A Nigerian Diocese Avails Pastoral Centre to the State as COVID-19 Isolation Facility

Bishop Stephen Dami Mamza addressing journalists during the Press Briefing in Yola.

The Catholic Diocese of Yola in Nigeria has made available its Pastoral Center to the State of Adamawa to be used as a facility to isolate people who have tested positive for COVID-19.

“The church decided to make available the one hundred rooms pastoral center behind Saint Peter's Minor seminary to the government as its contribution in the fight against coronavirus in the event that it spread in the state,” Bishop Stephen Dami Mamza told journalists at a press briefing in Yola Wednesday, April 15.

Bishop Mamza said the facility will be made available to the state government for the isolation and treatment of suspected cases whenever they need it, the Catholic Broadcast Commission of Nigeria (CBCN) reported.

According to CBCN, Wednesday’s press briefing was “to clear the air on the confusion that the church offered Saint Peter’s Minor seminary to serve as an isolation center whenever the state records cases of the diseases.”

Nigeria has reported at least 373 confirmed cases of COVID-19; 99 patients have recovered and 11 have died of the disease that has claimed more than 133,101 lives globally.


Some of the measures the Government has put in place to contain the spread of the disease include the closure of all airports to international flights, a restriction on the number of people at any public gatherings, a two-week lockdown of the country’s largest city, Lagos, neighboring Ogun state and the political capital city, Abuja, among other restrictions.

In March, Adamawa State Governor, Ahmadu Umaru Fintiri imposed a mandatory 14 days stay-at-home order on workers on Grade Levels 1 to 14 in both private and public sectors to avoid the spread of COVID-19.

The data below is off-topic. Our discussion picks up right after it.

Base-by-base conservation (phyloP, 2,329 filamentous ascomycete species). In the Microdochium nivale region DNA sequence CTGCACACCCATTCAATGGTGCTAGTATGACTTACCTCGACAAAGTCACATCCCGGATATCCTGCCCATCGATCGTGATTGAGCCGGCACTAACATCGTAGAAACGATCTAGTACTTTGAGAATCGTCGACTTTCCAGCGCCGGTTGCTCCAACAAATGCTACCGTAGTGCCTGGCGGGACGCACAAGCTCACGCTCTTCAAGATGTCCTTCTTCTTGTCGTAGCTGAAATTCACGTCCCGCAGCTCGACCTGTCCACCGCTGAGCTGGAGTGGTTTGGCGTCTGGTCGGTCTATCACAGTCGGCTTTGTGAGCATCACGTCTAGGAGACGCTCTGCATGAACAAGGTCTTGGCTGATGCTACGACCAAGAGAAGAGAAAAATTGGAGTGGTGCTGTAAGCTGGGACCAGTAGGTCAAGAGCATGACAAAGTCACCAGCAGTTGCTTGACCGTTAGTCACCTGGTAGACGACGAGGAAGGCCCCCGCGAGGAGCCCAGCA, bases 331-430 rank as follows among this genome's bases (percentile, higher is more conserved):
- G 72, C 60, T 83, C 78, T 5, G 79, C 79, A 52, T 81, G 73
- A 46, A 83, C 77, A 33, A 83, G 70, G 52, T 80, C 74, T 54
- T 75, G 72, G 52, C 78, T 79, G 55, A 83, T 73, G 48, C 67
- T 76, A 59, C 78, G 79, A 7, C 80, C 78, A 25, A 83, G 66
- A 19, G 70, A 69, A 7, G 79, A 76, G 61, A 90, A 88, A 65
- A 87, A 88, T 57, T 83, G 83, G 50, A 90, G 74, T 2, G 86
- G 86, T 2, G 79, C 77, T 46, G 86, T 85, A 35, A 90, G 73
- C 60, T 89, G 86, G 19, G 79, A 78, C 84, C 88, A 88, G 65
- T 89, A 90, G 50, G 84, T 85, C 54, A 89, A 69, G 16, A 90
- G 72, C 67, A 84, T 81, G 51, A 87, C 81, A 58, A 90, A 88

Fintiri said that it is part of government responsibility to protect its citizens and his government would do all within its power to keep citizens safe and protect everyone from contracting the deadly Coronavirus, Sun News Online reported.

Bishop Mamza during the press briefing explained that when Government announced partial lockdown in the state, the Catholic Church decided to make available the one hundred rooms in the pastoral center Yola behind Saint Peter’s seminary to Government as its contribution in the fight against the virus in the state in the event that it spread to Adamawa.

The 50-year-old Nigerian Prelate commended Governor Ahmadu Fintiri for relaxing the lockdown across the state and called on people in the state to reciprocate the gesture by being law abiding pointing out that they should not panic as the state Government seems ready to tackle any case of the disease.

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According to CBCN, the Local Ordinary of Yola stressed that managing coronavirus pandemic is a collective responsibility as the virus does not have respect for religion, tribe or political learning of any person.

He urged religious leaders to intensify prayers against the disease.

Bishop Mamza further appealed to people in the state to be their “Brother’s keeper by sharing what they have with the needy, stressing that such assistance should have no boundary.”

“I also want to make a passionate plea to the wealthy individuals and corporate bodies to assist vulnerable persons as this is the time people needed help the most,” he said.

Bishop Dami Mamza maintained that people should abide by Government regulations on preventing coronavirus such as avoiding crowds and observing social distancing as well as regular washing of hands and maintaining personal hygiene.


The move by the leadership of the Catholic Diocese of Yola adds to that of the Catholic Bishops of Nigeria who recently granted their country’s task force overseeing the pandemic “full access to” all health facilities, which the Catholic Church owns.

Besides the availing of Catholic-run health facilities, the Bishops availed a medical personnel in the person of Dr Emmanuel Okechukwu, the Catholic Secretariat of Nigeria’s national Health Secretary, who is to serve as “the liaison person to the Catholic Health facilities in the country.”


Jude Atemanke is a Cameroonian journalist with a passion for Catholic Church communication. He holds a Bachelor’s Degree in Journalism and Mass Communication from the University of Buea in Cameroon. Currently, Jude serves as a journalist for ACI Africa.